MANDEL: Brampton family declares retirement house attempted to conceal strangulation death

When Evelyn Coulson's household moved her into Sunrise Erin Mills 9 years ago, it was expected to be a short stay at the retirement community for the granny who was recuperating from a damaged hip and experiencing Alzheimer's.

Child Lynn Cunningham states she was so concerned about her care that she had Sunrise sign an arrangement promising close monitoring of her bedridden mom and even paid an extra $213 a week for additional attention.But just 20 days

after Coulson moved in, the body of the 77-year-old mother of five was found hanging off her bed, her neck still caught in between her bed mattress and a gadget connected to its side called a Halo Security Ring.That was horrific enough.Sunrise then allegedly aimed to cover

up the reason for Coulson's death, telling the household she had actually died of natural causes as well as placing a white towel over her neck so they wouldn't see the awful black bruises from where she had actually been strangled."This case is about a household putting their trust in a retirement home and having that trust broken in the worst possible way,"lawyer Michael Smitiuch stated in his opening statement to the Coulsons'$5 million suit versus Sunrise."Evelyn's death need not and ought to not have occurred."The Halo security rings

were connected on each side of her bed on the guidance of Dawn, situated in the Erin Mills Pkwy.-Burnhamthorpe Rd. area, the lawyer contends. The jury has actually heard the gadgets were set up incorrectly and both Riska Medical/Surgical Supply and the maker, Kunde Healthcare Solutions, have because settled and are no longer part of the Coulsons' lawsuit.The family declares Daybreak needs to have realized the rings had not been set up appropriately."For over 20 days with the Halo in place, they didn't recognize the strangulation risk-- the space-- nor take any steps to repair it,"their attorney informed the six jurors."Sunrise of Erin Mills had the last and finest opportunity to prevent Evelyn's death. "More than 10 member of the family filled one side of the small Brampton courtroom, much of them getting into tears when Smitiuch unveiled a picture of Coulson after her death.It was the coroner who got rid of the towel from her neck and told them that rather of the serene ending they 'd pictured, the rock of their big household had actually passed away from strangulation, the attorney said." They saw Evelyn with the thick, dark marks on her neck,"he stated."Greg( Coulson )and Lynn discharged horrified screams. "Ever since, Smitiuch said Greg Coulson, a Brampton firefighter, has suffered lasting mental trauma from what he saw, including brilliant headaches, a suicide attempt and an arrest for theft." Greg's life began to break down. "It will depend on the jury to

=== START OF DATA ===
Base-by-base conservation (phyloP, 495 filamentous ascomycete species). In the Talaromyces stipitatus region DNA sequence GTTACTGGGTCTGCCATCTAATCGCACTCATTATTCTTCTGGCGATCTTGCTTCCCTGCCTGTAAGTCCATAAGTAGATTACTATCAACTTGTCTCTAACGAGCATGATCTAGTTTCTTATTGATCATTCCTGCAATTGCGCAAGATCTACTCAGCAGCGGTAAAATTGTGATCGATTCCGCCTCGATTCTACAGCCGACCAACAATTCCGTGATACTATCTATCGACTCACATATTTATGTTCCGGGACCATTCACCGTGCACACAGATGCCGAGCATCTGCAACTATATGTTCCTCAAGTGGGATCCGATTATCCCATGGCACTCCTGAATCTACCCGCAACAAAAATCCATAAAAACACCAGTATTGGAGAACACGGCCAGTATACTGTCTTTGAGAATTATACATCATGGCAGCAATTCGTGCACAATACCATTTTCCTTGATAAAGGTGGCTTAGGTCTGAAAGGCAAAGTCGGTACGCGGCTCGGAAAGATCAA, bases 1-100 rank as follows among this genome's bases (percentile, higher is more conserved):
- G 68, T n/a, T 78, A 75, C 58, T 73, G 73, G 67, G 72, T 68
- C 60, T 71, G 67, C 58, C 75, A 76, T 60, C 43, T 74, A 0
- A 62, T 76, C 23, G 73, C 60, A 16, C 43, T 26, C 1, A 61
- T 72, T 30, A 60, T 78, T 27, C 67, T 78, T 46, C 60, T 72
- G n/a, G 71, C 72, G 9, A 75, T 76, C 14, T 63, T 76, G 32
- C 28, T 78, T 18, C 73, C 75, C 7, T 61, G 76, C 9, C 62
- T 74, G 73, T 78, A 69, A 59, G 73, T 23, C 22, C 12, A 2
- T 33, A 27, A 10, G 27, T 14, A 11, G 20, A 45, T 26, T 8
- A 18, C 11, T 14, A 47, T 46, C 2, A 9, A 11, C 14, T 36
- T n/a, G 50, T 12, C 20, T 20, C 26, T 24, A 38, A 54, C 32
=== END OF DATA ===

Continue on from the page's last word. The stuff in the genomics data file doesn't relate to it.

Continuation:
choose just how much of his troubles must be blamed on his mom's death, the attorney said.In her opening, Sunrise legal representative Anita Varjacic told the jury Coulson's "regrettable accident "need to be blamed on the medical supplier who set up the gadgets and the manufacturer

who didn't alert the company about the dangers of entrapment." Daybreak not did anything wrong, "she said.She also seemed to

recommend Coulson's function in the family was waning: she was suffering from many health issue and was largely non-verbal due to her Alzheimer's. Varjacic also alerted jurors to think about whether Greg Coulson's anxiety and PTSD need to be blamed on his 30 years as a firefighter instead of the" accidental passing"of his mom.Most unexpected was this argument: that Coulson was a tenant in an assisted living home and not a patient in a long-lasting care center guaranteed 24-hour care. But in fact, the attorney included, staff had examined on her an hour before she was found without vital indications."They admittedly worried,"conceded Varjacic.

She firmly insisted there was no cover-up: they had actually put her back in bed and covered her neck"out of dignity and respect" so her mouth would stay closed when loved ones were brought in to see her.The family maintains Daybreak was hoping they might hide their liability. "Had Sunrise merely done the job they 'd assured to do-- in composing-- Evelyn's death could have been avoided. Sunrise was the last line of defence and they failed, "said Smitiuch." They're not here for sympathy. They're here for justice."The trial continues.mmandel@postmedia.com!.?.!

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